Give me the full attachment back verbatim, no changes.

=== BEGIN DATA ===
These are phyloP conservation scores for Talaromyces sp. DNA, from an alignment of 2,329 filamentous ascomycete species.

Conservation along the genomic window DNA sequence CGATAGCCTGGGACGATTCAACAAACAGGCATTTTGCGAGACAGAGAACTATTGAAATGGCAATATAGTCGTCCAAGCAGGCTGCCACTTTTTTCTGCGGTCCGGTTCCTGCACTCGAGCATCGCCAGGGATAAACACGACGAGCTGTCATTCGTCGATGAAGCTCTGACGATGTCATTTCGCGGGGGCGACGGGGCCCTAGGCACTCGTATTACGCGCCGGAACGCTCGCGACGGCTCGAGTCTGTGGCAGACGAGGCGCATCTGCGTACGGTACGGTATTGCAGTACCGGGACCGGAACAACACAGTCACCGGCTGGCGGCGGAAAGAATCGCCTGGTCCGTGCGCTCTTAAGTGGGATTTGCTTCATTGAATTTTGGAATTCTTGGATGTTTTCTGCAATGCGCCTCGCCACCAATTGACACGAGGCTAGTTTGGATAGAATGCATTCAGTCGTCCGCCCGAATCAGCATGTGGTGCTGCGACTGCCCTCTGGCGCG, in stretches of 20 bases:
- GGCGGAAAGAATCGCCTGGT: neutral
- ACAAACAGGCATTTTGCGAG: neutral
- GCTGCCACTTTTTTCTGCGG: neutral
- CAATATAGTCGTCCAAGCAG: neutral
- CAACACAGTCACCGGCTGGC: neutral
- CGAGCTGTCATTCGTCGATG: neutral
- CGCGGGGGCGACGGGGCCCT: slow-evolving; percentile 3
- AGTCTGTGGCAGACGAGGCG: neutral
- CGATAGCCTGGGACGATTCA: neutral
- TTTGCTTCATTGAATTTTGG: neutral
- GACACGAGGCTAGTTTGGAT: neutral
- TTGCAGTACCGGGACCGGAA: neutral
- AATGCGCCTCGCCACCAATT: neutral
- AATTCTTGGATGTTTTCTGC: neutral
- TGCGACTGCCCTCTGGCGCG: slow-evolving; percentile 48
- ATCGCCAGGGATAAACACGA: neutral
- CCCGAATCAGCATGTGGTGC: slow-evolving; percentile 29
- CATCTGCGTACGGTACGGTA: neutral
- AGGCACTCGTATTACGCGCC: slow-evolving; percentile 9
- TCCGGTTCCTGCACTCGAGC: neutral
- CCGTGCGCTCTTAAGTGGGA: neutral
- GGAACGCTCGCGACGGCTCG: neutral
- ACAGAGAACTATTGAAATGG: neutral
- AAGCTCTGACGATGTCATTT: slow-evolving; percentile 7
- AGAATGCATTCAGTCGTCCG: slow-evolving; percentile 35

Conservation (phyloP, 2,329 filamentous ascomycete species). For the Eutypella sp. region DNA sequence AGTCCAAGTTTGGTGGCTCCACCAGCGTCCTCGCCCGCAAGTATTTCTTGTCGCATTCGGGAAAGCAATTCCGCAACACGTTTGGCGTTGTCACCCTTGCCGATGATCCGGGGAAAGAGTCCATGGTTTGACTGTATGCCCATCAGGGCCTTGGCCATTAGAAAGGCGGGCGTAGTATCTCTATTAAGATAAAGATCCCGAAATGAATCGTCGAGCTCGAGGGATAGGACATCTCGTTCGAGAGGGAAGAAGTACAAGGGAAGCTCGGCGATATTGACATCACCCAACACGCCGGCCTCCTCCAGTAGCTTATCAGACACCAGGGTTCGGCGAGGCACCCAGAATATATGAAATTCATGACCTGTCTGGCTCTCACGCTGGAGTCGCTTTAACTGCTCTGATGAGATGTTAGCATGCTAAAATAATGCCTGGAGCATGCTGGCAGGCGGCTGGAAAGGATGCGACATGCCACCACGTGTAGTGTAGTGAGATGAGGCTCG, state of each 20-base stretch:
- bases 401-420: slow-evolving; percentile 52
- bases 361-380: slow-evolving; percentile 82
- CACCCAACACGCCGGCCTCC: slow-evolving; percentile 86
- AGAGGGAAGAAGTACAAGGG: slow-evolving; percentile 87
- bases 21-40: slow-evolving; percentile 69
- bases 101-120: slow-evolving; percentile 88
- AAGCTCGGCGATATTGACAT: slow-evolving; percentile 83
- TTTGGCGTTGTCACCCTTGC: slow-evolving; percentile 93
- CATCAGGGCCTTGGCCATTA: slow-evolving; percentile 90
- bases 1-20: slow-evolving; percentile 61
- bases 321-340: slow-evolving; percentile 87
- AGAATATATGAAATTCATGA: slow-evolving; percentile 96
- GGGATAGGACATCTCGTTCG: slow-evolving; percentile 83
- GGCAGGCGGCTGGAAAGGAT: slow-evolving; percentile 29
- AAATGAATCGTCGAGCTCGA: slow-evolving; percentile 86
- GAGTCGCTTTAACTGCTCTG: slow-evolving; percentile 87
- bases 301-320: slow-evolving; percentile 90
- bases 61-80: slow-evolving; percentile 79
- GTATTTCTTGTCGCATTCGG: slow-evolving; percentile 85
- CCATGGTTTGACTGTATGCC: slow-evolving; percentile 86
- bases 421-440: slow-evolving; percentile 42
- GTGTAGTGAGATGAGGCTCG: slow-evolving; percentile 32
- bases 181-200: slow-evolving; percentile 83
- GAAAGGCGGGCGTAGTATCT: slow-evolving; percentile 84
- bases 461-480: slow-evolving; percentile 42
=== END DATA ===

These are phyloP conservation scores for Talaromyces sp. DNA, from an alignment of 2,329 filamentous ascomycete species.

Conservation along the genomic window DNA sequence CGATAGCCTGGGACGATTCAACAAACAGGCATTTTGCGAGACAGAGAACTATTGAAATGGCAATATAGTCGTCCAAGCAGGCTGCCACTTTTTTCTGCGGTCCGGTTCCTGCACTCGAGCATCGCCAGGGATAAACACGACGAGCTGTCATTCGTCGATGAAGCTCTGACGATGTCATTTCGCGGGGGCGACGGGGCCCTAGGCACTCGTATTACGCGCCGGAACGCTCGCGACGGCTCGAGTCTGTGGCAGACGAGGCGCATCTGCGTACGGTACGGTATTGCAGTACCGGGACCGGAACAACACAGTCACCGGCTGGCGGCGGAAAGAATCGCCTGGTCCGTGCGCTCTTAAGTGGGATTTGCTTCATTGAATTTTGGAATTCTTGGATGTTTTCTGCAATGCGCCTCGCCACCAATTGACACGAGGCTAGTTTGGATAGAATGCATTCAGTCGTCCGCCCGAATCAGCATGTGGTGCTGCGACTGCCCTCTGGCGCG, in stretches of 20 bases:
- GGCGGAAAGAATCGCCTGGT: neutral
- ACAAACAGGCATTTTGCGAG: neutral
- GCTGCCACTTTTTTCTGCGG: neutral
- CAATATAGTCGTCCAAGCAG: neutral
- CAACACAGTCACCGGCTGGC: neutral
- CGAGCTGTCATTCGTCGATG: neutral
- CGCGGGGGCGACGGGGCCCT: slow-evolving; percentile 3
- AGTCTGTGGCAGACGAGGCG: neutral
- CGATAGCCTGGGACGATTCA: neutral
- TTTGCTTCATTGAATTTTGG: neutral
- GACACGAGGCTAGTTTGGAT: neutral
- TTGCAGTACCGGGACCGGAA: neutral
- AATGCGCCTCGCCACCAATT: neutral
- AATTCTTGGATGTTTTCTGC: neutral
- TGCGACTGCCCTCTGGCGCG: slow-evolving; percentile 48
- ATCGCCAGGGATAAACACGA: neutral
- CCCGAATCAGCATGTGGTGC: slow-evolving; percentile 29
- CATCTGCGTACGGTACGGTA: neutral
- AGGCACTCGTATTACGCGCC: slow-evolving; percentile 9
- TCCGGTTCCTGCACTCGAGC: neutral
- CCGTGCGCTCTTAAGTGGGA: neutral
- GGAACGCTCGCGACGGCTCG: neutral
- ACAGAGAACTATTGAAATGG: neutral
- AAGCTCTGACGATGTCATTT: slow-evolving; percentile 7
- AGAATGCATTCAGTCGTCCG: slow-evolving; percentile 35

Conservation (phyloP, 2,329 filamentous ascomycete species). For the Eutypella sp. region DNA sequence AGTCCAAGTTTGGTGGCTCCACCAGCGTCCTCGCCCGCAAGTATTTCTTGTCGCATTCGGGAAAGCAATTCCGCAACACGTTTGGCGTTGTCACCCTTGCCGATGATCCGGGGAAAGAGTCCATGGTTTGACTGTATGCCCATCAGGGCCTTGGCCATTAGAAAGGCGGGCGTAGTATCTCTATTAAGATAAAGATCCCGAAATGAATCGTCGAGCTCGAGGGATAGGACATCTCGTTCGAGAGGGAAGAAGTACAAGGGAAGCTCGGCGATATTGACATCACCCAACACGCCGGCCTCCTCCAGTAGCTTATCAGACACCAGGGTTCGGCGAGGCACCCAGAATATATGAAATTCATGACCTGTCTGGCTCTCACGCTGGAGTCGCTTTAACTGCTCTGATGAGATGTTAGCATGCTAAAATAATGCCTGGAGCATGCTGGCAGGCGGCTGGAAAGGATGCGACATGCCACCACGTGTAGTGTAGTGAGATGAGGCTCG, state of each 20-base stretch:
- bases 401-420: slow-evolving; percentile 52
- bases 361-380: slow-evolving; percentile 82
- CACCCAACACGCCGGCCTCC: slow-evolving; percentile 86
- AGAGGGAAGAAGTACAAGGG: slow-evolving; percentile 87
- bases 21-40: slow-evolving; percentile 69
- bases 101-120: slow-evolving; percentile 88
- AAGCTCGGCGATATTGACAT: slow-evolving; percentile 83
- TTTGGCGTTGTCACCCTTGC: slow-evolving; percentile 93
- CATCAGGGCCTTGGCCATTA: slow-evolving; percentile 90
- bases 1-20: slow-evolving; percentile 61
- bases 321-340: slow-evolving; percentile 87
- AGAATATATGAAATTCATGA: slow-evolving; percentile 96
- GGGATAGGACATCTCGTTCG: slow-evolving; percentile 83
- GGCAGGCGGCTGGAAAGGAT: slow-evolving; percentile 29
- AAATGAATCGTCGAGCTCGA: slow-evolving; percentile 86
- GAGTCGCTTTAACTGCTCTG: slow-evolving; percentile 87
- bases 301-320: slow-evolving; percentile 90
- bases 61-80: slow-evolving; percentile 79
- GTATTTCTTGTCGCATTCGG: slow-evolving; percentile 85
- CCATGGTTTGACTGTATGCC: slow-evolving; percentile 86
- bases 421-440: slow-evolving; percentile 42
- GTGTAGTGAGATGAGGCTCG: slow-evolving; percentile 32
- bases 181-200: slow-evolving; percentile 83
- GAAAGGCGGGCGTAGTATCT: slow-evolving; percentile 84
- bases 461-480: slow-evolving; percentile 42